Hard to believe, but true: small town, big pocket
Aug 19 2013
I am not the only one who has realises this unusual fact as there are a lot of designers who are planning to open their standalone stores in some of these cities. Even during fashion week, we have buyers who run multi-designer stores form cities such as Raipur, Amritsar, Nagpur, Kanpur, Nasik and Indore, among others. Understanding the logic of this growth is not so tough since one knows the escalation of land prices in the past decade, which made a lot of these places with good connectivity to metros, in demand for setting up industries and SEZs. There have been tycoons in these places like tea estate owners in Guwahati, steel barons in Raipur and coal mine owners in Dhanbad, among others. These families have huge disposable incomes and the exposure in the youth, thanks to social media and information available on internet today has made the scenario favourable. They also want to have the best luxurious items available in the country — be it cars, clothes, accessories et al.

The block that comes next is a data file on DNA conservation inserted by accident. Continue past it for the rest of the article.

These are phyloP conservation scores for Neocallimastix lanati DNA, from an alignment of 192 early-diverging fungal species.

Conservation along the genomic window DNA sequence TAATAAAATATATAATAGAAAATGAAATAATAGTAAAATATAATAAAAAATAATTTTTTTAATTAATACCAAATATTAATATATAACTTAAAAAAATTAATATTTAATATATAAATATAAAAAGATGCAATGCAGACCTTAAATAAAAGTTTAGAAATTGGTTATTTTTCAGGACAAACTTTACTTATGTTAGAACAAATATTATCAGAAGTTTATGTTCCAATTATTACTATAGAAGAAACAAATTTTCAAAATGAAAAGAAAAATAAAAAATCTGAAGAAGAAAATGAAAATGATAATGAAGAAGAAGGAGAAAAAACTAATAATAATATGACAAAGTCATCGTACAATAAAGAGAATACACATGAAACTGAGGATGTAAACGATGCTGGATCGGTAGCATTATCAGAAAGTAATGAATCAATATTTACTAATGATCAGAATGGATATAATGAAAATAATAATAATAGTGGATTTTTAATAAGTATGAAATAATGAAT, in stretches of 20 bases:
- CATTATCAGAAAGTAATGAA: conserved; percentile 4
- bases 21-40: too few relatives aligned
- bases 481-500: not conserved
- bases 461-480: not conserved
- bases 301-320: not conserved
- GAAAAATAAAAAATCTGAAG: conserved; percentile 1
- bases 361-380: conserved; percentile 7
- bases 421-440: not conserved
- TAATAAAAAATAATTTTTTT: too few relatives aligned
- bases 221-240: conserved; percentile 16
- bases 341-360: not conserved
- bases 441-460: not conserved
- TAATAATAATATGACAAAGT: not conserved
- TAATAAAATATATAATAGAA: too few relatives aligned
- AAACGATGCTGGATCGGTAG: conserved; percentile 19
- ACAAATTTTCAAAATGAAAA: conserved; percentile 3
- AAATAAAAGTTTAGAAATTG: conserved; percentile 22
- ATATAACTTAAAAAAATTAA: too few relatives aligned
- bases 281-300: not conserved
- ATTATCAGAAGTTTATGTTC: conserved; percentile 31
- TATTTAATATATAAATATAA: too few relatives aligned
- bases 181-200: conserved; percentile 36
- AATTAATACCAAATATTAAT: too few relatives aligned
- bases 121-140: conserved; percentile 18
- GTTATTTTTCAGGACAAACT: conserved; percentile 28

According to a survey, 12 per cent of India’s affluent class lives in these cities. Apart from designers, even retail stores are expanding in these cities so much so that some brands are only expanding more in tier II and tier III cities. The attractive part for them is that the luxury market in the west is getting stagnant, so international brands are eyeing emerging markets such as India and China since the past five years. After making their presence felt in metros, they saw potential in tier II and tier III cities as well. Among a lot of factors that encouraged them to make this decision, rental value of stores in these cities are quite less compared with metros. The cost of manpower is also less, even though the quality is still an issue. Above all, the mall culture, which is spreading in these cities as well, is making it more sensible to expand. These factors make these cities hotspots, as the MRPs are same.
Yes, it is true that achieving break even in these cities takes time, but if one sees the bigger picture, then all the reds on the balance sheet will turn green in no time.
(The writer is a Delhi-based fashion designer)